If the telegraph and telephone were the only examples of the Russian centralized society failing to follow through on one of its own inventions, then we would have little cause for confidence today. We might think that the communist revolution had transformed Russia’s society. Actually, history proves quite the opposite. The Russian society definitely transformed the communist revolution! It changed it from the society envisioned by Karl Marx to one directed by a tiny intellectual aristocracy at the top—a society not unlike the Russian society under the czars.
The Coming of Television
Perhaps the most striking proof of this comes in the story of the television. Russia has long claimed to have invented the television. We have long laughed at their claim. We should not laugh—for they did invent the television! In this discovery lies not proof of Russian supremacy but proof of our own.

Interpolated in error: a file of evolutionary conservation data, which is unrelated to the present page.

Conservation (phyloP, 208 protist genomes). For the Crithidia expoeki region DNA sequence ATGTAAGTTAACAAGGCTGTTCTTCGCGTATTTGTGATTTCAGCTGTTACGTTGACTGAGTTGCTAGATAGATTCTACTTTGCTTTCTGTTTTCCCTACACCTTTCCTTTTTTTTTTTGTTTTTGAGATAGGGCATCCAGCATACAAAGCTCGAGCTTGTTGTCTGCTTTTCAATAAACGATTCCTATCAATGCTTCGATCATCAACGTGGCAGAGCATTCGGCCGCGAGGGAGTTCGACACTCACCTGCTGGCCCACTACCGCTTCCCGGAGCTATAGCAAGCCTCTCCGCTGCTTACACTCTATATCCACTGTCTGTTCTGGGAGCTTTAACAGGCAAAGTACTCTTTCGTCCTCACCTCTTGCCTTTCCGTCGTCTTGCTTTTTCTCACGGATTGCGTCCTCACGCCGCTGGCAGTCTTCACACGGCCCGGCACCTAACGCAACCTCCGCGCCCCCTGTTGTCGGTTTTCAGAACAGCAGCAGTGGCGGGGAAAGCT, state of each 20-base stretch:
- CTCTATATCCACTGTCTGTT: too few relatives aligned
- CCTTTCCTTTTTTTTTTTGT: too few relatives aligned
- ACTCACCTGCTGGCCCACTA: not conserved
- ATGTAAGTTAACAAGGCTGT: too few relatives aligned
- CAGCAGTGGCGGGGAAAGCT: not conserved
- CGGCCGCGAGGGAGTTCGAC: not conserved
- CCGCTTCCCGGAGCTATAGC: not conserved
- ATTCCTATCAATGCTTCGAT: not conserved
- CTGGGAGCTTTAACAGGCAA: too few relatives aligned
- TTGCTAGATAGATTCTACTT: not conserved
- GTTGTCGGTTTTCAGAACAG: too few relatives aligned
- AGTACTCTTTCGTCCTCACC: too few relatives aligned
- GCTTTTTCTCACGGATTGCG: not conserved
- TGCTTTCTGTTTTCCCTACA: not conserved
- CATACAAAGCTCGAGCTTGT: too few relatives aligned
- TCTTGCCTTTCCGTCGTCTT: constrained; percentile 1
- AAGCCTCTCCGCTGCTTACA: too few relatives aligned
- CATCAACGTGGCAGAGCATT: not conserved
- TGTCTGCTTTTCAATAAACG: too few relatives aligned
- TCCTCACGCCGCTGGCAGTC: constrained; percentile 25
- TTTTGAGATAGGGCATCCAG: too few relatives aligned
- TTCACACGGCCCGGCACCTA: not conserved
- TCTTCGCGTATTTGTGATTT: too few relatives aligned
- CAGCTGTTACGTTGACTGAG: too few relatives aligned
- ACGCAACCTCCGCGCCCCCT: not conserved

In 1900 Russian scientists were trying to develop a wireless telegraph. Their research led them to invent television. Russia’s Boris Rosing succeeded in projecting the first small, blurred television image in a laboratory.5 But once again the heavy hand of government clamped down. The discovery remained in the laboratory. The great possibilities of television were denied to the Russian people—for the Russian government feared that an enlightened people might rise up and overthrow their despotic rulers.
Boris Rosing’s assistant, Vladimir Zworykin, escaped from Russia.6 He came to the United States, known all over the world as the home of free enterprise and unlimited opportunity.